The Bradford Research group focuses its efforts on the synthesis of ultra-high aspect ratio carbon nanotubes (CNTs) and production of textile like structures from those unique CNTs. The CNT textiles are currently being explored in applications such as composites, sensors, electrodes and filtration. We are grateful to have received research funding in these areas from the Air Force Office of Scientific Research, American Chemical Society, Eastman Chemical, and the North Carolina Space Grant.
Carbon nanotube synthesis is considered by some as both a science and an art. The Bradford research group works constantly to increase our knowledge of the fundamentals of CNT growth processes since we utilize our final product in all of our other research areas. Our main area of expertise is in the growth of high quality, multi-walled carbon nanotube arrays. We have experience in arrays grown using catalyst deposited by both physical vapor deposition and vapor phase deposition techniques. Our lab currently is outfitted with a 3” diameter tube furnace that can used to conduct CNT synthesis in both atmospheric pressure and low pressure growth environments with a variety of source gases.
Due to their diameter and shape, carbon nanotubes have the propensity to bundle together. This bundling is detrimental to many applications that utilize them and is very hard to reverse. Carbon nanotube arrays are unique CNT structures where, for the most part, the CNTs are separate and aligned. Through special synthesis conditions, our research group can produce aligned CNT sheet structures (seen to the right) which can be taken up continuously from the CNT arrays at high speeds. These CNT sheets are the foundation for producing textile like nonwoven fabrics which retain the CNT alignment and individualized CNT structure.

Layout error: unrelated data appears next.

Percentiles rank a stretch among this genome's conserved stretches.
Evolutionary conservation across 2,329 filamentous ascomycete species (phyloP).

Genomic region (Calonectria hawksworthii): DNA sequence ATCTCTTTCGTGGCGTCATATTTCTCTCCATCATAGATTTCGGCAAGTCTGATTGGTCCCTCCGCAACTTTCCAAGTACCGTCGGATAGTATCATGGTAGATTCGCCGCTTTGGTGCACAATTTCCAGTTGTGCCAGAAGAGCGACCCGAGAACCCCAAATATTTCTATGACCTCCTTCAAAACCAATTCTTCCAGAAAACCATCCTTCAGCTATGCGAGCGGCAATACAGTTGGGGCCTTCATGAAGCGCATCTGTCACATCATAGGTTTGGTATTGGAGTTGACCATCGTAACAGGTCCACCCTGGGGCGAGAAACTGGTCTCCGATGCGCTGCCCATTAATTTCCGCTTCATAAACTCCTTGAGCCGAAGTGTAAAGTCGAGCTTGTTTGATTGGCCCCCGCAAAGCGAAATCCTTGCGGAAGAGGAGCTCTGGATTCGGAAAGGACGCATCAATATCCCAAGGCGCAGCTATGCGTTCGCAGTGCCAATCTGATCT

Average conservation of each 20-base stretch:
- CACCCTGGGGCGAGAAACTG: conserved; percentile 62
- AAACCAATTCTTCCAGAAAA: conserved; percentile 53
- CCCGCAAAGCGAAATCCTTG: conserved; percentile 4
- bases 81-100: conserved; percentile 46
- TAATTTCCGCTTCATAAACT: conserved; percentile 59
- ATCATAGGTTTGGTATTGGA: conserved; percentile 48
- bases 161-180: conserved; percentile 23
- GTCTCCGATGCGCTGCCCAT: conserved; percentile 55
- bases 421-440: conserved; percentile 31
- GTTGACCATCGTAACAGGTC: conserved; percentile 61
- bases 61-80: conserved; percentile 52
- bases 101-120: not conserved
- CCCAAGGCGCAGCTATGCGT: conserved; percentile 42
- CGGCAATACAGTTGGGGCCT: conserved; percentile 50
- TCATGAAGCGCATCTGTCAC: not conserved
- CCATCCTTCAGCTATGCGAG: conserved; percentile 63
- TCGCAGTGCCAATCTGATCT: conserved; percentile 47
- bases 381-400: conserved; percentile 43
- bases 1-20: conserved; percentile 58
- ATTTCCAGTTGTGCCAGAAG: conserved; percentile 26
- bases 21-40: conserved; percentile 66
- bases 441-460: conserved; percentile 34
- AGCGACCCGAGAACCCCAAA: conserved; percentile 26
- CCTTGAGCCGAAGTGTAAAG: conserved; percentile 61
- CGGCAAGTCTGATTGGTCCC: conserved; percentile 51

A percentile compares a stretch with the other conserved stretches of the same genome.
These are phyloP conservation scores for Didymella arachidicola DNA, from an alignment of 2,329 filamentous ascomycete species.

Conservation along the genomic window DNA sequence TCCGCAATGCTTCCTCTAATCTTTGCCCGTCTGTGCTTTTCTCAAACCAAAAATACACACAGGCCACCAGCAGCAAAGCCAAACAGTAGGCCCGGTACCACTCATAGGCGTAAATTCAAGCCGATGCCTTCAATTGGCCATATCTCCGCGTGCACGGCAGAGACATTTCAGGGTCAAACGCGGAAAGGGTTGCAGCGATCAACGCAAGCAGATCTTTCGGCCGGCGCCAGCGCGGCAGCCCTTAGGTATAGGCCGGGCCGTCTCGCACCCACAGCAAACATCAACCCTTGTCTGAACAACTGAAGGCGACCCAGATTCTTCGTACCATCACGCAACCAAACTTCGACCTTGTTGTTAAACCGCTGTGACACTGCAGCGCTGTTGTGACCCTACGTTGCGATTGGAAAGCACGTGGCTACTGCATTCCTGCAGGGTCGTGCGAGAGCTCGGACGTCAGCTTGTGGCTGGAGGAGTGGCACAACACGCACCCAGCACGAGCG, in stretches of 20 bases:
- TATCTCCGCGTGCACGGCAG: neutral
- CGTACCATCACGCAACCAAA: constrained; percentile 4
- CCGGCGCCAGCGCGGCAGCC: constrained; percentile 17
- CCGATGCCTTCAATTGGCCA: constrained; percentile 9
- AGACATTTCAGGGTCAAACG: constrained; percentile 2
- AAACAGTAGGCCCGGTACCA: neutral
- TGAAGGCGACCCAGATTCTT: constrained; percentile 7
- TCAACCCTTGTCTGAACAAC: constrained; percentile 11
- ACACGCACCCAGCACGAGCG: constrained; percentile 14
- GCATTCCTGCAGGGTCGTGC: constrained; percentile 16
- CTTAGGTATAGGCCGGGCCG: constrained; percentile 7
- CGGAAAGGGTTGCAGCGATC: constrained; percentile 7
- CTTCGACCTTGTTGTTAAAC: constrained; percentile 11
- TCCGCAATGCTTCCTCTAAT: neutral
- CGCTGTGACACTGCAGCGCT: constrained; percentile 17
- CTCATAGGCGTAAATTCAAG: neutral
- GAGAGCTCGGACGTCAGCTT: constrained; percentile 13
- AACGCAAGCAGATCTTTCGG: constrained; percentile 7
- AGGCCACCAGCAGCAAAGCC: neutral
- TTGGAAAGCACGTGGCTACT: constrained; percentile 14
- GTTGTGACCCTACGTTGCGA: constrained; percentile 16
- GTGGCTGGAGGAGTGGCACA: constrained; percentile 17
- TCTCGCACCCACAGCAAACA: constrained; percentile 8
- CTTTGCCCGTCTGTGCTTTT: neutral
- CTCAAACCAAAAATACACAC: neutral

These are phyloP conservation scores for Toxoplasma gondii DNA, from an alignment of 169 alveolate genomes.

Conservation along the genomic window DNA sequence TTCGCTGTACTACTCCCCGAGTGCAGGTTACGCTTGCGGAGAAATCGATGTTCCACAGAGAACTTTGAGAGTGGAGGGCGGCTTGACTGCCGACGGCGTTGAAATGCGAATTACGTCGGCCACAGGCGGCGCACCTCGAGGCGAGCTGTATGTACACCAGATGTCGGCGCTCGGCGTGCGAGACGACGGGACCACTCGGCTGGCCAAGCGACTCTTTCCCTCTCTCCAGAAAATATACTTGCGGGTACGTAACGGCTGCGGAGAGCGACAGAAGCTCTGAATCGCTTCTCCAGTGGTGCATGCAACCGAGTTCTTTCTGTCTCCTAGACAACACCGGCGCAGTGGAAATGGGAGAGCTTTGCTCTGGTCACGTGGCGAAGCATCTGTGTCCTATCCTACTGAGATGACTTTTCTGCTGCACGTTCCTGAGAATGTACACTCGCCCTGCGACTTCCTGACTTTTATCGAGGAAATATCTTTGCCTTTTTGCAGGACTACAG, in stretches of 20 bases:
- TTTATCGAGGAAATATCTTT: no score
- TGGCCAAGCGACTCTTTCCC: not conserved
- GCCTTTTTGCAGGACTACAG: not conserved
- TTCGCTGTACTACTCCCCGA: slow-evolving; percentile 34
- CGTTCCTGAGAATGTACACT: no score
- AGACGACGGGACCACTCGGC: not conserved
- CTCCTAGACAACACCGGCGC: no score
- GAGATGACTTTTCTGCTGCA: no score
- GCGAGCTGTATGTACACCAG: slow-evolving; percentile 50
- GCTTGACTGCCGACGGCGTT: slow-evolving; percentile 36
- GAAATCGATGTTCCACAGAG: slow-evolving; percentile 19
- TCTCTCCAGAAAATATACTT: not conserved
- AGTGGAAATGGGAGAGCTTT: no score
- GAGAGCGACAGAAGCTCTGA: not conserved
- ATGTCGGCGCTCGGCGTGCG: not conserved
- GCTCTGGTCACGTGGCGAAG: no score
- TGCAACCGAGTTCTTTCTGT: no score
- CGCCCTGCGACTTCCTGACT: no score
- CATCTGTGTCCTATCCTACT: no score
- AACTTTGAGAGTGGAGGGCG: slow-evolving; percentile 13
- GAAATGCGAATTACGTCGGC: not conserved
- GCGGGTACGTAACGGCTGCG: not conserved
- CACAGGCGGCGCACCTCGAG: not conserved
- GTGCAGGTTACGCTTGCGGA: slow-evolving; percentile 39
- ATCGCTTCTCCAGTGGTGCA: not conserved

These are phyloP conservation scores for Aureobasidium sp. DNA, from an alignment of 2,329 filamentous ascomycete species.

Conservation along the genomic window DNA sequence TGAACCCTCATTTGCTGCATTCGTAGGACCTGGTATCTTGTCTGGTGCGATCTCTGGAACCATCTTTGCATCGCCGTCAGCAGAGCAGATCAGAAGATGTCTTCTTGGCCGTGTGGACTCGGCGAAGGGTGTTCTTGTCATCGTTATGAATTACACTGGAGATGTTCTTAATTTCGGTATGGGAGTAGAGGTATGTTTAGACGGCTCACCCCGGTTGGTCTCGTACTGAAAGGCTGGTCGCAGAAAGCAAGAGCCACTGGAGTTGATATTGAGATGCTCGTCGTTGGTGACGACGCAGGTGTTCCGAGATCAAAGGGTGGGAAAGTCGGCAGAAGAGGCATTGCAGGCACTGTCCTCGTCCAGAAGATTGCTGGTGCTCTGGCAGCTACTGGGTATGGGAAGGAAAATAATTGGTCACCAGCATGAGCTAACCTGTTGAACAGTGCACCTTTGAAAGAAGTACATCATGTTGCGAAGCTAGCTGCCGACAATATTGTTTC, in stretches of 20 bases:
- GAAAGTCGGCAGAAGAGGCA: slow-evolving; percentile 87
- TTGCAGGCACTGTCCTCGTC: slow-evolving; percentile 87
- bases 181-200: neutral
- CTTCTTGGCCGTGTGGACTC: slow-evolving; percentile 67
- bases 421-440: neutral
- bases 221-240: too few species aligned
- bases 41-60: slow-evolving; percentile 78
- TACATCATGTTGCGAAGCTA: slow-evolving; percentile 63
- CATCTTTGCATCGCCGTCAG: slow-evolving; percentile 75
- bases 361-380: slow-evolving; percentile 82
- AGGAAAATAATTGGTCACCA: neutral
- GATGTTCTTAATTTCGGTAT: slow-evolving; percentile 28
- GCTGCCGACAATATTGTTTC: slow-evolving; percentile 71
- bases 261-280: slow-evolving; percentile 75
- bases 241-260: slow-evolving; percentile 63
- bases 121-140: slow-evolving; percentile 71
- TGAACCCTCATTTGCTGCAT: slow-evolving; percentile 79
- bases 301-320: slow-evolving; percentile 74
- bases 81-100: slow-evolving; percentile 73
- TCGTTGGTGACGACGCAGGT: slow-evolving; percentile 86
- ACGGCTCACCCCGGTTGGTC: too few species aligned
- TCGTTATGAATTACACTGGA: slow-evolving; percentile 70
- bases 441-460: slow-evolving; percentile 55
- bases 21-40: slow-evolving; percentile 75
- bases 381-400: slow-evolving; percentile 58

To maximize the mechanical properties of any composite, there are 4 essential design considerations: 1) the fibers should be as long as possible, 2) the fibers should be arranged precisely in defined directions, 3) the fiber volume fraction should be as high as possible and 4) the matrix should surround each fiber individually. While this has been common practice with traditional high performance fibers in the composites industry for many decades, it is difficult to achieve for CNT structures. The focus of our group’s work in CNT composites is to achieve all of the desirable features through the use of aligned CNT fabric structures and high performance matrices.
The diameter of carbon nanotubes is much smaller than any nanofibers produced in the textile industry. Fiber size, specific surface area and fabric density are three of the most crucial parameters that determine the barrier and surface properties of a fabric structure. The CNT fabrics produced in the Bradford lab have shown the capability to be excellent filters of aerosol nano-particles. Fabrics produced with an areal density of 0.1 g/m2 can acheive HEPA level filtration properties while remaining super hydrophobicity.
Carbon nanotubes have been extensively studied as energy storage materials. While they perform at a low level in their as-grown state, they are an ideal scaffold for “active” electrode materials. In our lab, we produce CNT fabrics which are highly electrically conductive and have a high specific surface area. We then deposit an inorganic electrochemically active layer conformally on the surface of the CNTs. Those thin coatings, along with the aligned structure of the CNT fabrics have produced stable lithium-ion battery electrodes with high energy capacity.